Devendra Jhajharia, two time gold medallist at the Paralympics, went through a period of uncertainty when his event was removed from the Games programme at the Beijing 2008 and London 2012 editions. Jhajharia, 40, who won his first gold in the F46 javelin throw event at the 2004 Athens Paralympics, almost quit the sport. However, he persevered and won his second gold in 2016, after a gap of 12 years.
"When my event was not included in the 2008 Paralympics, I said OK it will be in 2012. But when it was not there again in 2012, I thought I would quit the sport,” said Jhajharia, who will defend his crown at the Tokyo Games to be staged from August 24 to September 5.
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"This was 2013,” he added. “But my wife said I should not do it and can play till 2016. So, I changed my plan and in 2013, I got to know that my event will be there in the Rio Paralympics. Then I started training at SAI Centre in Gandhinagar and won my second gold in 2016 Rio."
Jhajharia’s wife, Manju, is a former national level kabaddi player.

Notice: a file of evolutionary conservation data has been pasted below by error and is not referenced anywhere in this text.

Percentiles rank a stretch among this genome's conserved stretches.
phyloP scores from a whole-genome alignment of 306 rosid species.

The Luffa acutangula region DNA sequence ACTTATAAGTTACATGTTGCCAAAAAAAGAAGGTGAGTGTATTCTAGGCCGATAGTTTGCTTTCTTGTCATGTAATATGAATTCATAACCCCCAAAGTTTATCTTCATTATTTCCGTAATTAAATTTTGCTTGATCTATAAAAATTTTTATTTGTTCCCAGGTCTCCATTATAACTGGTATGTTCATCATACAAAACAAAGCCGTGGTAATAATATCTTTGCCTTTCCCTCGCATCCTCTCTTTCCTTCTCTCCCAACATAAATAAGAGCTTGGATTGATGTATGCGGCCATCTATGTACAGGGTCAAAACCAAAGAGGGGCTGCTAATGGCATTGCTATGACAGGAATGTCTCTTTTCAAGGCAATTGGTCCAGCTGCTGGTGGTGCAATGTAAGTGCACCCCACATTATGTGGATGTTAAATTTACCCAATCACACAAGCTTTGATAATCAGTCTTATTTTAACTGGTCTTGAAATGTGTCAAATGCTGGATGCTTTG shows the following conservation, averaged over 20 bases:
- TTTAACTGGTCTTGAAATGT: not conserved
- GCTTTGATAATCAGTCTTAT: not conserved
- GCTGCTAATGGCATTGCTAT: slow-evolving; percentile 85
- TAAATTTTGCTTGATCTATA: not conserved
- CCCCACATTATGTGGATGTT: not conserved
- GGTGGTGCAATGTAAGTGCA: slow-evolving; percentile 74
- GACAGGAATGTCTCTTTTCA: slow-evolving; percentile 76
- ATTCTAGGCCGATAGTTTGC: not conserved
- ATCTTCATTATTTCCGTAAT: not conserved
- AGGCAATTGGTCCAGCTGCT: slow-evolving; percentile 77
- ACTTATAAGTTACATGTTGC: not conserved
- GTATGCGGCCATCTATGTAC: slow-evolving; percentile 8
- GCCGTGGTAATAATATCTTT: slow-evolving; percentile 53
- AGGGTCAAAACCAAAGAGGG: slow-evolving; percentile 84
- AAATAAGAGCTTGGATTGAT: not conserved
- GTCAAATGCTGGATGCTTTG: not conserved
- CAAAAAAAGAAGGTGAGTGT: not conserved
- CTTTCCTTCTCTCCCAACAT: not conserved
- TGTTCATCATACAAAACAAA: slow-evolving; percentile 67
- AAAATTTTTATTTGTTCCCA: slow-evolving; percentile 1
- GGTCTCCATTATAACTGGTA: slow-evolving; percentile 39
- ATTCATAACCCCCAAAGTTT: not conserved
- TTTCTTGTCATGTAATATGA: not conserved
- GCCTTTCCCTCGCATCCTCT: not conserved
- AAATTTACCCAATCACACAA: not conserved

Dropping or introduction of an event in a particular edition of Paralympics is solely the discretion of the International Paralympic Committee. Those events (or classifications) which attract less participation in the previous Paralympics or other top competitions are prone to be dropped.
Para-athletes are given a classification depending on the type and extent of their disability. The classification system allows athletes to compete against others with a similar level of ability.
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F46 classification is meant for athletes who have any form of upper limb deficiency, impaired muscle power or impaired passive range of movement.
Jhajharia, who is gunning for this third gold at the Tokyo Paralympics, said he had faced taunts from people when he started his journey in sport.
"When I was nine years old, I lost my hand (due to electrocution). It was a challenge to go outside my house. When I pulled the javelin at my school, there were taunts that I had to deal with,” he said.
"People asked how I will throw a javelin, they told me there is no place for me in sports, it's better to study and try and get a good job.
"Then I decided that I will not be weak. In life I have learnt that when there is a challenge in front of us then you are close to achieving success. So, I took it as a challenge. I am dedicated towards my sport. I am very disciplined, I keep a javelin in the room where I sleep."
(With additions from PTI)
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